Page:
The premiere of Old Locks and Irregular VerbsHenry Threadgill's tribute to his longtime friend and colleague, musical pioneer Lawrence D. “Butch” Morriswas easily one of the most talked about events at the 2014 edition of New York's Winter Jazzfest. The buzz factor and expectation surrounding this work and the band performing it was so strong, in fact, that it was scheduled for two performance slots. For any other act at a festival that prides itself on diversity, that might've been programming overkill; in this particular case, it seemed perfectly appropriate.
Shortly before the second performance, a NYC Winter Jazzfest insider who had seen the true premiere commented that it was a stunning piece with a major payoff at the end. Truer thoughts have never been verbalized. That second presentation at Judson Memorial Church turned out to be a brilliant and brooding melange of musical questions and answers, capped off with a super-charged finale that brought the house down. It was a genius display of tectonic shifts shaped by the mind and hands of one of jazz's boldest and deepest composers.
Now, more than two years later, Old Locks and Irregular Verbs appears again. In some respects, this incredibly adventurous recorded version of that four-part piece seems to be slightly more reserved than what came to pass on that notable second flight. One example surrounds the sendoff. Memories of a clangor-filled "Part Four" in concert are replaced by a highly ripened version here, a moaning and cathartic amalgam that delivers a more compact punch on its way out. But memories are tricky hangers-on that are prone to alteration and exaggeration over time, so perhaps the difference(s) between the then and now aren't so large after all. It's hard to say after a two year gap between experiences, but there's no doubt that what fills this album is heady and absorbing.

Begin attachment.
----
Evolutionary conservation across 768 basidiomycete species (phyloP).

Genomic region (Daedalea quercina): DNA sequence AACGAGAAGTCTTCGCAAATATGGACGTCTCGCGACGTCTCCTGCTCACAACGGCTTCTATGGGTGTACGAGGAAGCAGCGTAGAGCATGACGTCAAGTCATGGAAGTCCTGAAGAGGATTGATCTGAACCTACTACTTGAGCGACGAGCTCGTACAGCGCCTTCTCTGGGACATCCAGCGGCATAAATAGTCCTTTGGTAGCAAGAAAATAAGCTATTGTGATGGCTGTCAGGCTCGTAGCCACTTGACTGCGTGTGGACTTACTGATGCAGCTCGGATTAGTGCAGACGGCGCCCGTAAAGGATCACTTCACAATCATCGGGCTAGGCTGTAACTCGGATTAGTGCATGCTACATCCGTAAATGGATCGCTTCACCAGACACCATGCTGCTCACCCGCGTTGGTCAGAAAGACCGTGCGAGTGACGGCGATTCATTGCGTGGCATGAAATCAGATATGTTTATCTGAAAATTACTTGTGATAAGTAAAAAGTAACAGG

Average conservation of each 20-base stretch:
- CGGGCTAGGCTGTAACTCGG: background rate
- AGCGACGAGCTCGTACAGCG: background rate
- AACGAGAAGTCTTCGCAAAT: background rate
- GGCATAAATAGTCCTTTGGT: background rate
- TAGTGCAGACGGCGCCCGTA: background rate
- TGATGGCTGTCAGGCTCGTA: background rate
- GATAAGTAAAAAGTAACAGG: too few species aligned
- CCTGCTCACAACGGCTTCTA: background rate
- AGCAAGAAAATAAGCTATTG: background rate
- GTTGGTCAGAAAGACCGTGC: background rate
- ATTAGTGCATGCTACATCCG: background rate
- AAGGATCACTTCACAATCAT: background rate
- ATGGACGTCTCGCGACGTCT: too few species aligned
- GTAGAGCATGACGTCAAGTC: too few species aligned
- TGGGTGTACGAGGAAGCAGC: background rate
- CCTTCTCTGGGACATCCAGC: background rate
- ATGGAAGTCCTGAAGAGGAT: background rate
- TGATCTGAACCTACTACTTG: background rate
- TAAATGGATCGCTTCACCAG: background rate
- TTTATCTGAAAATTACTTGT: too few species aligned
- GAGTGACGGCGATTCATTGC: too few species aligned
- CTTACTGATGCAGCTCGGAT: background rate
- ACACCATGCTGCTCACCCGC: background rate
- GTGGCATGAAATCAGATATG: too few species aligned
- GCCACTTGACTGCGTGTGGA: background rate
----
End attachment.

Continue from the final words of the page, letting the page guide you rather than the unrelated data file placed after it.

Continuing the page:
Threadgill doesn't play a note here, but his presence is felt in the way that Ensemble Double Upa band with two pianos, two alto saxophones, cello, tuba, and drumscoalesces and comes apart. His signatureslayered thoughts, focal shiftsare all over the piece. Solo episodes, dense environments, and strokes of individuality followed or overlapped with fearless ripostes share space as this sui generis septet does its work. One minute the listener may be admiring the manner in which pianists Jason Moran and David Virelles work together and apart, using a style of avant-pointillism to their mutual advantage. But then attention might instantly shift to the rhythmic turbulence created by drummer Craig Weinrib beneath the interactive combination of tuba provocateur Jose Davila and cellist Christopher Hoffman. And then there's the two alto team of Roman Filiu and Curtis MacDonald to contend with. It's all too much to think about, except for the fact that it's not. Threadgill's masterful blend of the independent and interdependent is alive and well in Old Locks and Irregular Verbs.
Part One; Part Two; Part Three; Part Four.
Henry Threadgill: composition; Jason Moran: piano; David Virelles: piano; Roman Filiu: alto saxophone; Curtis MacDonald: alto saxophone; Christopher Hoffman: cello; Jose Davila: tuba; Craig Weinrib: drums.
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